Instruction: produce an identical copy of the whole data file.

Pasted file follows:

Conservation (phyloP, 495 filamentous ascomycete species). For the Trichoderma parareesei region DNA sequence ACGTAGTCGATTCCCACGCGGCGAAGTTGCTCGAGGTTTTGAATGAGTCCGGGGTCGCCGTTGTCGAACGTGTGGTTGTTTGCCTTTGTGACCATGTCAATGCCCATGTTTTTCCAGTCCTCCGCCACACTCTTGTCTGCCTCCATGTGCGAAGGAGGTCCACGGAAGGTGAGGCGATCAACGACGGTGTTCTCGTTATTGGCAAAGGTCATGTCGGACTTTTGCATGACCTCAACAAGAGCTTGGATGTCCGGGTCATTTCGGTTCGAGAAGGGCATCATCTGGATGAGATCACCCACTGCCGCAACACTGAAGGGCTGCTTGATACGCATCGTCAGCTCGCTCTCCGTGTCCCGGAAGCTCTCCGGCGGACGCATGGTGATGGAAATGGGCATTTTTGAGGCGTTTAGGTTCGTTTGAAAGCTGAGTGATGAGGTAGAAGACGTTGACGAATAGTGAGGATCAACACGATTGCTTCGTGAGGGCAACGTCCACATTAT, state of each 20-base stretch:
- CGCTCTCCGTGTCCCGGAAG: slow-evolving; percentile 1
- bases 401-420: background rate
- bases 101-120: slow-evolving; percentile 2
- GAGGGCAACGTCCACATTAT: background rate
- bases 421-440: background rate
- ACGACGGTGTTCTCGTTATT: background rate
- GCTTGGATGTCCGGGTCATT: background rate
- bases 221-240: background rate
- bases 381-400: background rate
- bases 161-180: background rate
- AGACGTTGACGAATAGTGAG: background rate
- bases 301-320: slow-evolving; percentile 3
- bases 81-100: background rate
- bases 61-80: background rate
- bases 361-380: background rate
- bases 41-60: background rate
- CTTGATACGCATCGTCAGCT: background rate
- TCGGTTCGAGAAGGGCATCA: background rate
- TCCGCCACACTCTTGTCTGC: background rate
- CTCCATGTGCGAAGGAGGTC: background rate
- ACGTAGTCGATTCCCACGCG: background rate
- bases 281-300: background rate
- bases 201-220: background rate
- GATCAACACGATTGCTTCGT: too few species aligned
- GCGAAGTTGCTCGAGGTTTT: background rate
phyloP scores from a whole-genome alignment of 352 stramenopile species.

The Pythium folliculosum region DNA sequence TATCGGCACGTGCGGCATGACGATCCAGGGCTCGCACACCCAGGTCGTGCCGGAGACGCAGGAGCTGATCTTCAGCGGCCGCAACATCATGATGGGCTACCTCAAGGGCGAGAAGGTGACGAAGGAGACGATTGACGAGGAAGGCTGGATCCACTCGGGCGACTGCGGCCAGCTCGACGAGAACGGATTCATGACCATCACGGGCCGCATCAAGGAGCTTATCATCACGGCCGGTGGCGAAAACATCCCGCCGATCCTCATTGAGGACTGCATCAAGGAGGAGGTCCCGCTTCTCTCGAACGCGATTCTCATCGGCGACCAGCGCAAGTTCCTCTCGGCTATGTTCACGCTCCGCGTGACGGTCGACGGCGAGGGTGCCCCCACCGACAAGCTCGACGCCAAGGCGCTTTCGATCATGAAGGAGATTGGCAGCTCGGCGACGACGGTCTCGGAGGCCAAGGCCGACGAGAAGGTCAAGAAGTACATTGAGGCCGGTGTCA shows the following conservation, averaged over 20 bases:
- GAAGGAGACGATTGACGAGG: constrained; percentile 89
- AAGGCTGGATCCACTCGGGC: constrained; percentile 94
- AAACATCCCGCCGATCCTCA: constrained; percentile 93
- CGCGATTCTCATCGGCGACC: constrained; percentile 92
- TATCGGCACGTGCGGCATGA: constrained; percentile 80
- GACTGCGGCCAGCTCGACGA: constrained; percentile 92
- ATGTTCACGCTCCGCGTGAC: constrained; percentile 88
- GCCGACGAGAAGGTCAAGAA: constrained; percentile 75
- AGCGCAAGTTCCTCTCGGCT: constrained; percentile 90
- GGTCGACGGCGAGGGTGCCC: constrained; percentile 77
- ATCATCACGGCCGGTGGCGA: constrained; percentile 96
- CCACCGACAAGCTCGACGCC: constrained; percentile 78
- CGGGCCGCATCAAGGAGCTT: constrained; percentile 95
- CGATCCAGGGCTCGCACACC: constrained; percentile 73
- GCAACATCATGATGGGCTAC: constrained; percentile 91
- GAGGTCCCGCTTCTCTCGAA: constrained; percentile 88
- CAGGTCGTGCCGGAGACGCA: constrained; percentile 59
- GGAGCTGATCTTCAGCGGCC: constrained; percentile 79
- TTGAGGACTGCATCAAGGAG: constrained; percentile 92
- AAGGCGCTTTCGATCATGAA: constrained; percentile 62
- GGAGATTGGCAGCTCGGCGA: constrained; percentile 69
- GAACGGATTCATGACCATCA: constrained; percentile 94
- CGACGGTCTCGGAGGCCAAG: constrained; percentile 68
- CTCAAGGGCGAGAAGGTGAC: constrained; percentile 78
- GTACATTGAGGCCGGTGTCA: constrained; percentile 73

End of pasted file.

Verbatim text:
Conservation (phyloP, 495 filamentous ascomycete species). For the Trichoderma parareesei region DNA sequence ACGTAGTCGATTCCCACGCGGCGAAGTTGCTCGAGGTTTTGAATGAGTCCGGGGTCGCCGTTGTCGAACGTGTGGTTGTTTGCCTTTGTGACCATGTCAATGCCCATGTTTTTCCAGTCCTCCGCCACACTCTTGTCTGCCTCCATGTGCGAAGGAGGTCCACGGAAGGTGAGGCGATCAACGACGGTGTTCTCGTTATTGGCAAAGGTCATGTCGGACTTTTGCATGACCTCAACAAGAGCTTGGATGTCCGGGTCATTTCGGTTCGAGAAGGGCATCATCTGGATGAGATCACCCACTGCCGCAACACTGAAGGGCTGCTTGATACGCATCGTCAGCTCGCTCTCCGTGTCCCGGAAGCTCTCCGGCGGACGCATGGTGATGGAAATGGGCATTTTTGAGGCGTTTAGGTTCGTTTGAAAGCTGAGTGATGAGGTAGAAGACGTTGACGAATAGTGAGGATCAACACGATTGCTTCGTGAGGGCAACGTCCACATTAT, state of each 20-base stretch:
- CGCTCTCCGTGTCCCGGAAG: slow-evolving; percentile 1
- bases 401-420: background rate
- bases 101-120: slow-evolving; percentile 2
- GAGGGCAACGTCCACATTAT: background rate
- bases 421-440: background rate
- ACGACGGTGTTCTCGTTATT: background rate
- GCTTGGATGTCCGGGTCATT: background rate
- bases 221-240: background rate
- bases 381-400: background rate
- bases 161-180: background rate
- AGACGTTGACGAATAGTGAG: background rate
- bases 301-320: slow-evolving; percentile 3
- bases 81-100: background rate
- bases 61-80: background rate
- bases 361-380: background rate
- bases 41-60: background rate
- CTTGATACGCATCGTCAGCT: background rate
- TCGGTTCGAGAAGGGCATCA: background rate
- TCCGCCACACTCTTGTCTGC: background rate
- CTCCATGTGCGAAGGAGGTC: background rate
- ACGTAGTCGATTCCCACGCG: background rate
- bases 281-300: background rate
- bases 201-220: background rate
- GATCAACACGATTGCTTCGT: too few species aligned
- GCGAAGTTGCTCGAGGTTTT: background rate
phyloP scores from a whole-genome alignment of 352 stramenopile species.

The Pythium folliculosum region DNA sequence TATCGGCACGTGCGGCATGACGATCCAGGGCTCGCACACCCAGGTCGTGCCGGAGACGCAGGAGCTGATCTTCAGCGGCCGCAACATCATGATGGGCTACCTCAAGGGCGAGAAGGTGACGAAGGAGACGATTGACGAGGAAGGCTGGATCCACTCGGGCGACTGCGGCCAGCTCGACGAGAACGGATTCATGACCATCACGGGCCGCATCAAGGAGCTTATCATCACGGCCGGTGGCGAAAACATCCCGCCGATCCTCATTGAGGACTGCATCAAGGAGGAGGTCCCGCTTCTCTCGAACGCGATTCTCATCGGCGACCAGCGCAAGTTCCTCTCGGCTATGTTCACGCTCCGCGTGACGGTCGACGGCGAGGGTGCCCCCACCGACAAGCTCGACGCCAAGGCGCTTTCGATCATGAAGGAGATTGGCAGCTCGGCGACGACGGTCTCGGAGGCCAAGGCCGACGAGAAGGTCAAGAAGTACATTGAGGCCGGTGTCA shows the following conservation, averaged over 20 bases:
- GAAGGAGACGATTGACGAGG: constrained; percentile 89
- AAGGCTGGATCCACTCGGGC: constrained; percentile 94
- AAACATCCCGCCGATCCTCA: constrained; percentile 93
- CGCGATTCTCATCGGCGACC: constrained; percentile 92
- TATCGGCACGTGCGGCATGA: constrained; percentile 80
- GACTGCGGCCAGCTCGACGA: constrained; percentile 92
- ATGTTCACGCTCCGCGTGAC: constrained; percentile 88
- GCCGACGAGAAGGTCAAGAA: constrained; percentile 75
- AGCGCAAGTTCCTCTCGGCT: constrained; percentile 90
- GGTCGACGGCGAGGGTGCCC: constrained; percentile 77
- ATCATCACGGCCGGTGGCGA: constrained; percentile 96
- CCACCGACAAGCTCGACGCC: constrained; percentile 78
- CGGGCCGCATCAAGGAGCTT: constrained; percentile 95
- CGATCCAGGGCTCGCACACC: constrained; percentile 73
- GCAACATCATGATGGGCTAC: constrained; percentile 91
- GAGGTCCCGCTTCTCTCGAA: constrained; percentile 88
- CAGGTCGTGCCGGAGACGCA: constrained; percentile 59
- GGAGCTGATCTTCAGCGGCC: constrained; percentile 79
- TTGAGGACTGCATCAAGGAG: constrained; percentile 92
- AAGGCGCTTTCGATCATGAA: constrained; percentile 62
- GGAGATTGGCAGCTCGGCGA: constrained; percentile 69
- GAACGGATTCATGACCATCA: constrained; percentile 94
- CGACGGTCTCGGAGGCCAAG: constrained; percentile 68
- CTCAAGGGCGAGAAGGTGAC: constrained; percentile 78
- GTACATTGAGGCCGGTGTCA: constrained; percentile 73